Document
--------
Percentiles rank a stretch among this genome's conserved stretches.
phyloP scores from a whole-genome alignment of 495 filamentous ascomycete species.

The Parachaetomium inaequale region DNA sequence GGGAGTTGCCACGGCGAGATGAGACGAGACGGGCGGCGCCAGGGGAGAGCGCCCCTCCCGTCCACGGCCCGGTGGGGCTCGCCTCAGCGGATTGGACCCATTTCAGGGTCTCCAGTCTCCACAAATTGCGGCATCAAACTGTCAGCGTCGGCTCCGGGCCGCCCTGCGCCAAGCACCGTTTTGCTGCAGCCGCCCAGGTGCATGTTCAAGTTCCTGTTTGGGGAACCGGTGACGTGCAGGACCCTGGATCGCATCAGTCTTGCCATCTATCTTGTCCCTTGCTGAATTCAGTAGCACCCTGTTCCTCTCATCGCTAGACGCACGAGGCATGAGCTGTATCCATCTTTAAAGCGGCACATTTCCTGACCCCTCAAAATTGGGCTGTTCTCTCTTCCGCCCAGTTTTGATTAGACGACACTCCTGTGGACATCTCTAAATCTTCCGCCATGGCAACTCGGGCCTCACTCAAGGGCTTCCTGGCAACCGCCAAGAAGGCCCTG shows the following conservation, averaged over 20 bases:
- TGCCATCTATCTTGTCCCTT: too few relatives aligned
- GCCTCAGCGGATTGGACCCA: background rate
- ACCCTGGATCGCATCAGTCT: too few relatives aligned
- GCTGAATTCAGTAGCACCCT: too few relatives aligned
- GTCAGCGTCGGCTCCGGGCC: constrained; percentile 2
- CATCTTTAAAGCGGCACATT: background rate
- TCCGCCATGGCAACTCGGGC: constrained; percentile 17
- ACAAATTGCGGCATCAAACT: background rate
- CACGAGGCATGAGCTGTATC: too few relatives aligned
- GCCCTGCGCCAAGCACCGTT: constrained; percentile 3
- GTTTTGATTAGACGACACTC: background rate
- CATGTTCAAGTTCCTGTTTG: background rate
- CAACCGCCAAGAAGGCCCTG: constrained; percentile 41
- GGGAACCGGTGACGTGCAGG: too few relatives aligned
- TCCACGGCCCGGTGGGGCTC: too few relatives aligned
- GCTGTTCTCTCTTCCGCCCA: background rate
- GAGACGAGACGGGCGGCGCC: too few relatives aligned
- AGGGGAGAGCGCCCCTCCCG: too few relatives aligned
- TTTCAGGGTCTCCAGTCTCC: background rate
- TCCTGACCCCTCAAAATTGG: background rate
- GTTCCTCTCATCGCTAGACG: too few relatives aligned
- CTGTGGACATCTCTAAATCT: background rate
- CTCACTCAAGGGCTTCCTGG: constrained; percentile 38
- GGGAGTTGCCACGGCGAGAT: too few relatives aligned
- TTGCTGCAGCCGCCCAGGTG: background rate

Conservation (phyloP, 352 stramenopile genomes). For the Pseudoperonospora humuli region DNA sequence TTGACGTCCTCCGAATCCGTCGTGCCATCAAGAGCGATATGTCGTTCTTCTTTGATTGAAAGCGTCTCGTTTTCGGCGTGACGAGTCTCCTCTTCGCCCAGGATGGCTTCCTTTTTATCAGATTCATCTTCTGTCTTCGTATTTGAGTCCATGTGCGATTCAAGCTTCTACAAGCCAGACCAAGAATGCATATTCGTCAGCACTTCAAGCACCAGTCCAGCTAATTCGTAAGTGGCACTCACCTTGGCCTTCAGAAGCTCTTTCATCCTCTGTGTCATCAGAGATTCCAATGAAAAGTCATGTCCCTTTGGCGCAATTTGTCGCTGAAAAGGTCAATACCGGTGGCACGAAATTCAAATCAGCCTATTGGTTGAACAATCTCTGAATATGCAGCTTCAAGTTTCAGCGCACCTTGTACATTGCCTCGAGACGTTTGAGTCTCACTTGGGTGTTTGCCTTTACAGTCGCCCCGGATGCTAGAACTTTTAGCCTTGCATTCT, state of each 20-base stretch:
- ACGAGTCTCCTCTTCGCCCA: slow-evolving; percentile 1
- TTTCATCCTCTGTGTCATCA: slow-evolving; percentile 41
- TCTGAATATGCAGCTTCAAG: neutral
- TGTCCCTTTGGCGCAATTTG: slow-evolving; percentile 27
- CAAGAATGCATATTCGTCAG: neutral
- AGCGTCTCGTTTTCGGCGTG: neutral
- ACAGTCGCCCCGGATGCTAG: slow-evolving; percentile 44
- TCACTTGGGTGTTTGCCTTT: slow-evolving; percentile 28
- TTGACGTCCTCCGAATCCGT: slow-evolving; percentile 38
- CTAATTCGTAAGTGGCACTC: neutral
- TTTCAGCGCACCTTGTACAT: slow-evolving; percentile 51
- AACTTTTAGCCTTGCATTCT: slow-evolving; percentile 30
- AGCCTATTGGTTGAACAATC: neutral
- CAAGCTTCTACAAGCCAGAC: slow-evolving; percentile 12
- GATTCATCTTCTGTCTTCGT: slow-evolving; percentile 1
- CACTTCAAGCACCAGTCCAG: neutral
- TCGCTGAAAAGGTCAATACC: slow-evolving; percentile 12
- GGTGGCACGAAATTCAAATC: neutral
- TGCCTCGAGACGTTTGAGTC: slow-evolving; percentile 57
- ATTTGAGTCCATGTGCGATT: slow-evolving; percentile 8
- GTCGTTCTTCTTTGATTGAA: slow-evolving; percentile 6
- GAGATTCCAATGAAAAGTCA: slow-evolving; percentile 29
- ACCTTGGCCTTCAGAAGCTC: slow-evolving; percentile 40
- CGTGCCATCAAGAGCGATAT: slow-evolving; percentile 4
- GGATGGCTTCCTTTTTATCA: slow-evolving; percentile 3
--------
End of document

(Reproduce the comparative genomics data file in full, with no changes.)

Percentiles rank a stretch among this genome's conserved stretches.
phyloP scores from a whole-genome alignment of 495 filamentous ascomycete species.

The Parachaetomium inaequale region DNA sequence GGGAGTTGCCACGGCGAGATGAGACGAGACGGGCGGCGCCAGGGGAGAGCGCCCCTCCCGTCCACGGCCCGGTGGGGCTCGCCTCAGCGGATTGGACCCATTTCAGGGTCTCCAGTCTCCACAAATTGCGGCATCAAACTGTCAGCGTCGGCTCCGGGCCGCCCTGCGCCAAGCACCGTTTTGCTGCAGCCGCCCAGGTGCATGTTCAAGTTCCTGTTTGGGGAACCGGTGACGTGCAGGACCCTGGATCGCATCAGTCTTGCCATCTATCTTGTCCCTTGCTGAATTCAGTAGCACCCTGTTCCTCTCATCGCTAGACGCACGAGGCATGAGCTGTATCCATCTTTAAAGCGGCACATTTCCTGACCCCTCAAAATTGGGCTGTTCTCTCTTCCGCCCAGTTTTGATTAGACGACACTCCTGTGGACATCTCTAAATCTTCCGCCATGGCAACTCGGGCCTCACTCAAGGGCTTCCTGGCAACCGCCAAGAAGGCCCTG shows the following conservation, averaged over 20 bases:
- TGCCATCTATCTTGTCCCTT: too few relatives aligned
- GCCTCAGCGGATTGGACCCA: background rate
- ACCCTGGATCGCATCAGTCT: too few relatives aligned
- GCTGAATTCAGTAGCACCCT: too few relatives aligned
- GTCAGCGTCGGCTCCGGGCC: constrained; percentile 2
- CATCTTTAAAGCGGCACATT: background rate
- TCCGCCATGGCAACTCGGGC: constrained; percentile 17
- ACAAATTGCGGCATCAAACT: background rate
- CACGAGGCATGAGCTGTATC: too few relatives aligned
- GCCCTGCGCCAAGCACCGTT: constrained; percentile 3
- GTTTTGATTAGACGACACTC: background rate
- CATGTTCAAGTTCCTGTTTG: background rate
- CAACCGCCAAGAAGGCCCTG: constrained; percentile 41
- GGGAACCGGTGACGTGCAGG: too few relatives aligned
- TCCACGGCCCGGTGGGGCTC: too few relatives aligned
- GCTGTTCTCTCTTCCGCCCA: background rate
- GAGACGAGACGGGCGGCGCC: too few relatives aligned
- AGGGGAGAGCGCCCCTCCCG: too few relatives aligned
- TTTCAGGGTCTCCAGTCTCC: background rate
- TCCTGACCCCTCAAAATTGG: background rate
- GTTCCTCTCATCGCTAGACG: too few relatives aligned
- CTGTGGACATCTCTAAATCT: background rate
- CTCACTCAAGGGCTTCCTGG: constrained; percentile 38
- GGGAGTTGCCACGGCGAGAT: too few relatives aligned
- TTGCTGCAGCCGCCCAGGTG: background rate

Conservation (phyloP, 352 stramenopile genomes). For the Pseudoperonospora humuli region DNA sequence TTGACGTCCTCCGAATCCGTCGTGCCATCAAGAGCGATATGTCGTTCTTCTTTGATTGAAAGCGTCTCGTTTTCGGCGTGACGAGTCTCCTCTTCGCCCAGGATGGCTTCCTTTTTATCAGATTCATCTTCTGTCTTCGTATTTGAGTCCATGTGCGATTCAAGCTTCTACAAGCCAGACCAAGAATGCATATTCGTCAGCACTTCAAGCACCAGTCCAGCTAATTCGTAAGTGGCACTCACCTTGGCCTTCAGAAGCTCTTTCATCCTCTGTGTCATCAGAGATTCCAATGAAAAGTCATGTCCCTTTGGCGCAATTTGTCGCTGAAAAGGTCAATACCGGTGGCACGAAATTCAAATCAGCCTATTGGTTGAACAATCTCTGAATATGCAGCTTCAAGTTTCAGCGCACCTTGTACATTGCCTCGAGACGTTTGAGTCTCACTTGGGTGTTTGCCTTTACAGTCGCCCCGGATGCTAGAACTTTTAGCCTTGCATTCT, state of each 20-base stretch:
- ACGAGTCTCCTCTTCGCCCA: slow-evolving; percentile 1
- TTTCATCCTCTGTGTCATCA: slow-evolving; percentile 41
- TCTGAATATGCAGCTTCAAG: neutral
- TGTCCCTTTGGCGCAATTTG: slow-evolving; percentile 27
- CAAGAATGCATATTCGTCAG: neutral
- AGCGTCTCGTTTTCGGCGTG: neutral
- ACAGTCGCCCCGGATGCTAG: slow-evolving; percentile 44
- TCACTTGGGTGTTTGCCTTT: slow-evolving; percentile 28
- TTGACGTCCTCCGAATCCGT: slow-evolving; percentile 38
- CTAATTCGTAAGTGGCACTC: neutral
- TTTCAGCGCACCTTGTACAT: slow-evolving; percentile 51
- AACTTTTAGCCTTGCATTCT: slow-evolving; percentile 30
- AGCCTATTGGTTGAACAATC: neutral
- CAAGCTTCTACAAGCCAGAC: slow-evolving; percentile 12
- GATTCATCTTCTGTCTTCGT: slow-evolving; percentile 1
- CACTTCAAGCACCAGTCCAG: neutral
- TCGCTGAAAAGGTCAATACC: slow-evolving; percentile 12
- GGTGGCACGAAATTCAAATC: neutral
- TGCCTCGAGACGTTTGAGTC: slow-evolving; percentile 57
- ATTTGAGTCCATGTGCGATT: slow-evolving; percentile 8
- GTCGTTCTTCTTTGATTGAA: slow-evolving; percentile 6
- GAGATTCCAATGAAAAGTCA: slow-evolving; percentile 29
- ACCTTGGCCTTCAGAAGCTC: slow-evolving; percentile 40
- CGTGCCATCAAGAGCGATAT: slow-evolving; percentile 4
- GGATGGCTTCCTTTTTATCA: slow-evolving; percentile 3